Laura Sala – Postdoctoral researcher
I received my Bachelor’s degree in Biology in 2012 from the University of Barcelona. I did my PhD in Biomedicine at the IMIM in Barcelona where I studied the molecular mechanisms that regulate the formation of a pro-metastatic tumor stroma in breast tumors. During my graduate studies I gained extensive expertise in cancer cell biology and in cancer mouse models. As a postdoc in the Vidigal lab my goal is to apply this knowledge to the field of noncoding RNAs to understand how they affect gene expression in vivo and ultimately impact human health. Check my Google Scholar. Contact me at laura.sala[at]nih.gov
Alexendar Reinaldo Pérez – Postdoctoral researcher
I am a physician-scientist in the field of Anesthesiology. I did my undergraduate studies in Computational Biology, and my Ph.D in Bioinformatics with Drs. Andrea Ventura and Christina Leslie at the Memorial Sloan Kettering Cancer Center. My B.A., Ph.D, and M.D. are all from Cornell University. I am passionate about the intersection of software engineering and medicine and firmly believe non-coding RNAs are the dark matter of medicine. As a postdoctoral researcher in the Vidigal lab I will use my computational skills to develop tools for high-throughput functional CRISPR screens to the coding and non-coding genome, with the ultimate goal of one day being able to target the whole genome for clinical and therapeutic purposes. Check my Google Scholar. Contact me at Alexendar.Perez[at]ucsf.edu
Srividya Chandrasekhar – Postbac researcher
I graduated from Rensselaer Polytechnic Institute in May 2018 with a Bachelor of Science in Biology. In pursuit of this degree, I gained significant knowledge of molecular and cell biology through rigorous coursework, complemented by independent research experiences at Gilead Sciences and the Fred Hutchinson Cancer Research Center. My cumulative academic and research experiences have led me to develop an interest in the intersection between oncology and immunology. My goal is to pursue a PhD and ultimately a research career in either academia or industry focused on the development of therapeutic treatments for disease. I am excited to conduct biomedical research at the NIH and gain a solid research foundation in an environment where I can collaborate with both faculty and trainees and contribute to advancing the scientific community’s understanding of human health. Contact me at srividya.chandrasekhar[at]nih.gov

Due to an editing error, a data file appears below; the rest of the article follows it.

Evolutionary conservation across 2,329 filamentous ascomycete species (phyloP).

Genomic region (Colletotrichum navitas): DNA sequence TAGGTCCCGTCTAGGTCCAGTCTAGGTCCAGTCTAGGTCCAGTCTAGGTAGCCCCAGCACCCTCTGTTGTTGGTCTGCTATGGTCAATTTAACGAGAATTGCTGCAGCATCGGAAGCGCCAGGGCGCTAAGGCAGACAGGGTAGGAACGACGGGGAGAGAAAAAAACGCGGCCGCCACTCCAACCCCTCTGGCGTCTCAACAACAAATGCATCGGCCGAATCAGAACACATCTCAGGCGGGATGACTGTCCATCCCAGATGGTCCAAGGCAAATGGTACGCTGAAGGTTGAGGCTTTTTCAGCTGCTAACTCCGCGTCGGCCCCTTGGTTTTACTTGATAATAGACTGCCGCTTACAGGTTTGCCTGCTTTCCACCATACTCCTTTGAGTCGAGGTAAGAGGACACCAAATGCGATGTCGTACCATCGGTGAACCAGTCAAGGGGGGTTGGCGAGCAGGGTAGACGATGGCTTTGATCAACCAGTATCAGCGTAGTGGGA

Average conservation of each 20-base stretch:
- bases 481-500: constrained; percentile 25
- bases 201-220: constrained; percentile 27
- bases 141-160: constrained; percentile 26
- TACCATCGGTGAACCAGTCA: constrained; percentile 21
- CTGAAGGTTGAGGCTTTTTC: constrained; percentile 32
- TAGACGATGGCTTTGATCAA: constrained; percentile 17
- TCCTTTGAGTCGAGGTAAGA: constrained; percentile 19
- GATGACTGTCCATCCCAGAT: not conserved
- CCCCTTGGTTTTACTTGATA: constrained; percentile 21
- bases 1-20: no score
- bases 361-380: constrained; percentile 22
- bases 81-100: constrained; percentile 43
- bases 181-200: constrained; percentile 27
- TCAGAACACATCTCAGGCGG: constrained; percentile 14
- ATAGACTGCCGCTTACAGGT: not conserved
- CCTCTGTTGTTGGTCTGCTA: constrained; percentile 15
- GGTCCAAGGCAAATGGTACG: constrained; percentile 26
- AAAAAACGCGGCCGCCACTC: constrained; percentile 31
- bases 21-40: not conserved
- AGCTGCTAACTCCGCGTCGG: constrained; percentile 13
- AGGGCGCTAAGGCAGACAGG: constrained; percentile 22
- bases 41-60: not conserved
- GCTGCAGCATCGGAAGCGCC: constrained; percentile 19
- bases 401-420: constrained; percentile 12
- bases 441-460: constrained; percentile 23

Michael Chang – Postbac researcher
I graduated from Johns Hopkins University with a B.S. in Molecular and Cellular Biology in May 2019. As an undergrad, I did research on Parkinson’s disease and ALS through the Johns Hopkins Institute for Cell Engineering and T.C. Jenkins Department of Biophysics. Through this research and my undergraduate coursework, I have developed a strong interest in exploring the molecular basis of human disease. I am incredibly enthusiastic for my coming year with the Vidigal and Batista labs, where I look forward to working alongside some of the leading minds in the field of RNA biology to tackle important questions for human health. Ultimately, I intend to pursue a medical degree, after which I plan to continue performing basic science research together with direct patient care. Contact me at michael.chang3[at]nih.gov
Stephen Moore – Postbac researcher 2018
Now graduate student at University at Buffalo, PhD Program in Biomedical Sciences (PPBS)